Radiation burns may be caused by solar ultraviolet radiation (sunburn), welder’s arc, lasers, industrial microwave equipment and nuclear radiation.
Cover radiation burns with a clean, dry dressing to prevent infection.
An electric shock occurs when a person encounters an electrical energy source. Electrical energy flows through a portion of the body causing a shock. Exposure to electrical energy may result in no injury at all or may result in devastating damage or death.
The most common injuries from electric shock include.
- Cardiac arrest
- Respiratory arrest
Specific Management of Electric Shock
- When power lines are in contact with a vehicle or a person, do not approach until the situation is declared safe by authorities. The rescuer should ensure that all bystanders remain at a safe distance of any electrified material; examples being a car body, cable, pool of water. Metal and water conduct electricity and may be extremely hazardous.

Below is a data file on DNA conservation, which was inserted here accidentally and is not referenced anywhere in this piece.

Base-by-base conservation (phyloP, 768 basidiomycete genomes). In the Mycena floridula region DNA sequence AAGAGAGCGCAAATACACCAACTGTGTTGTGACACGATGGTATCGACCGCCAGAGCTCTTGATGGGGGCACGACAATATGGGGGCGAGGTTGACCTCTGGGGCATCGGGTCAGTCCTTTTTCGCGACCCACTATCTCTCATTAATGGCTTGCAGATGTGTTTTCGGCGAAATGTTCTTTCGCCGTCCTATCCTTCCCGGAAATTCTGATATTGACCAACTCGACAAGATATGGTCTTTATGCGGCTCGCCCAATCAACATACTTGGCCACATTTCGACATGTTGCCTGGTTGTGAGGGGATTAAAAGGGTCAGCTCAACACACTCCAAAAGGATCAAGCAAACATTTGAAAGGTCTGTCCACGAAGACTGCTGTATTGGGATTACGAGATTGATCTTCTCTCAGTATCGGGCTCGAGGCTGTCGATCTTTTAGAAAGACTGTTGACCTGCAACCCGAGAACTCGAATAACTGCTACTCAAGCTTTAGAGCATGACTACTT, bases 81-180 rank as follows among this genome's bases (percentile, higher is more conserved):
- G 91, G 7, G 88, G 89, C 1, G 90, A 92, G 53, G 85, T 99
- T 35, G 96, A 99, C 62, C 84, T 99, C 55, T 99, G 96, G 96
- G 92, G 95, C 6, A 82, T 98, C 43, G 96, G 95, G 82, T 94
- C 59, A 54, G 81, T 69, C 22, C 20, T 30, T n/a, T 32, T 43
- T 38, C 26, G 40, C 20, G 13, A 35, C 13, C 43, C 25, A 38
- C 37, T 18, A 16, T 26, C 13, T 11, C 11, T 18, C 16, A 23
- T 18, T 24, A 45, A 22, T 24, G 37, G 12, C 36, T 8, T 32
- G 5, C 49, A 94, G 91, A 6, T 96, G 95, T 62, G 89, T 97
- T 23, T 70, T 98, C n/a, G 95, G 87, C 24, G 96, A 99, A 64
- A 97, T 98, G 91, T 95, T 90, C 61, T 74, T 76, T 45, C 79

- In a domestic or similar situation, it is essential to promptly separate the person in need from the electricity supply. Turn off the supply of electricity at the mains where possible. Until the power is off, avoid direct skin contact with the person or any conducting material.
- If the person is unresponsive and not breathing normally, D.R.S.A.B.C.D.
- Promptly refer all who have suffered an electric shock for medical assessment.
Assess the person who has been struck by lightning: if unresponsive and not breathing normally, commence resuscitation